Fertilizer company PhosAgro has signed a contract to build a new ammonia plant in northwest Russia at a cost of $785 million that will boost the firm's ammonia output by 70 percent, it said Friday.
The world's No. 2 producer of phosphate fertilizers said the contract involved an international consortium including Japan's Mitsubishi Heavy Industries and coal trader Sojitz.
PhosAgro, which is majority owned by billionaire Andrei Guriyev, said the plant would be financed from its own cash flows and with third-party funding.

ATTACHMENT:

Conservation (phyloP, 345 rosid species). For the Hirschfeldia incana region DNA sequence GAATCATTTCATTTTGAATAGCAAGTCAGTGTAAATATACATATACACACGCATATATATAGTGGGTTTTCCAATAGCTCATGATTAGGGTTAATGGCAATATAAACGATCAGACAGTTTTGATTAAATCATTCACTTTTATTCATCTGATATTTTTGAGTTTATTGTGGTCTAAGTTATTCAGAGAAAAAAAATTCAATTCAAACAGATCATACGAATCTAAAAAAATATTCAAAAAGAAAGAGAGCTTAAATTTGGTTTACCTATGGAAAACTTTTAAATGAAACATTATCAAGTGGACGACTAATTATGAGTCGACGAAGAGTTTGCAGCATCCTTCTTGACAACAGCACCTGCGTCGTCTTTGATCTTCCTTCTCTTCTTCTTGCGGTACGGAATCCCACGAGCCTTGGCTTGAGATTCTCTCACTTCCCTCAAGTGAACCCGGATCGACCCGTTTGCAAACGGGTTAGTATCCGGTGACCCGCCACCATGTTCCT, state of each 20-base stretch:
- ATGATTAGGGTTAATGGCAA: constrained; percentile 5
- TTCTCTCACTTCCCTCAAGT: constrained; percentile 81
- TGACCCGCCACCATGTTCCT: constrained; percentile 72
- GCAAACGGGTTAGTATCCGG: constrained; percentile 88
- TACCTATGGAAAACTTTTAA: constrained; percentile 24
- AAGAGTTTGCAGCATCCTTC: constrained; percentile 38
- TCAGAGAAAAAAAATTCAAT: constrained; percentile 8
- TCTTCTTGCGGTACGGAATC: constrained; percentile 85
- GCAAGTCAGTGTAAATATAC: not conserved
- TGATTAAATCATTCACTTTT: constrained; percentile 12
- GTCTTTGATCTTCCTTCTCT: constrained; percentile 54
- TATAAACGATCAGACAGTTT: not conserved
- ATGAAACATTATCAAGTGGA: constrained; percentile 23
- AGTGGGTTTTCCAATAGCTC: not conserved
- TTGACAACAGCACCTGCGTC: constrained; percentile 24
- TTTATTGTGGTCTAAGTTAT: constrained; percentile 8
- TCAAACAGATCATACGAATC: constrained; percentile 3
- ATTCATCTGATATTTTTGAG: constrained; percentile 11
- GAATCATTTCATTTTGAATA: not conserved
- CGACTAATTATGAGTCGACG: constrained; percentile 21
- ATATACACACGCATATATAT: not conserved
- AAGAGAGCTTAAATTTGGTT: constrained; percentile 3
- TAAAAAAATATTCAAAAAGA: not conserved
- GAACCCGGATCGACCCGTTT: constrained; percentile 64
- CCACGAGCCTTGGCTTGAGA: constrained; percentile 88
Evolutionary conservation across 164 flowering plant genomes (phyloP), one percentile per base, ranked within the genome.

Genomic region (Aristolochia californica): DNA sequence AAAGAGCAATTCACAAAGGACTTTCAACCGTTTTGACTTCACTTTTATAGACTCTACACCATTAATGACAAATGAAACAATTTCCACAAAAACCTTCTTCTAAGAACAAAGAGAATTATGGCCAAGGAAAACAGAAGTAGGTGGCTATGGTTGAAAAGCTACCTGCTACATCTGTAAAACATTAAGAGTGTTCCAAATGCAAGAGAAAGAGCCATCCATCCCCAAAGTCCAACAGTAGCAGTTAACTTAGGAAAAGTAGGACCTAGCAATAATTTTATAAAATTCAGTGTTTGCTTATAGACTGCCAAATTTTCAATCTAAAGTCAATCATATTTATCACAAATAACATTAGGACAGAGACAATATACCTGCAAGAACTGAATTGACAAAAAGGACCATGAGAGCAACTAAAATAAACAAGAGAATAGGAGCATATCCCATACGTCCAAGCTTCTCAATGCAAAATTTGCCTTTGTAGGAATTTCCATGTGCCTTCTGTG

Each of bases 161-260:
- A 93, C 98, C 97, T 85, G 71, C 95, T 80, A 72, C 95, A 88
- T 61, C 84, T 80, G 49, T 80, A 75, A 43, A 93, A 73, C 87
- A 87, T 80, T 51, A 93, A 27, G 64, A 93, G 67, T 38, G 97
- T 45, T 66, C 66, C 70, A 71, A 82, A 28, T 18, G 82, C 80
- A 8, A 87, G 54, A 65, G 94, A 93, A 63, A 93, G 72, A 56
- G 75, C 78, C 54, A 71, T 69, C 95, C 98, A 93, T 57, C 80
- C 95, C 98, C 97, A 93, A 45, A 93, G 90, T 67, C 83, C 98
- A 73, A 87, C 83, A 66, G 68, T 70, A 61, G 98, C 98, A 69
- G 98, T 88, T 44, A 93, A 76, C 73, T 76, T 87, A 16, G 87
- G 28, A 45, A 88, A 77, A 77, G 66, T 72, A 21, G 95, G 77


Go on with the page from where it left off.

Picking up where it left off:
The new ammonia plant, which will be the firm's third at its facility in the Vologda region, will have a capacity of 760,000 tons per year once it is commissioned in the first half of 2017, PhosAgro said in a statement.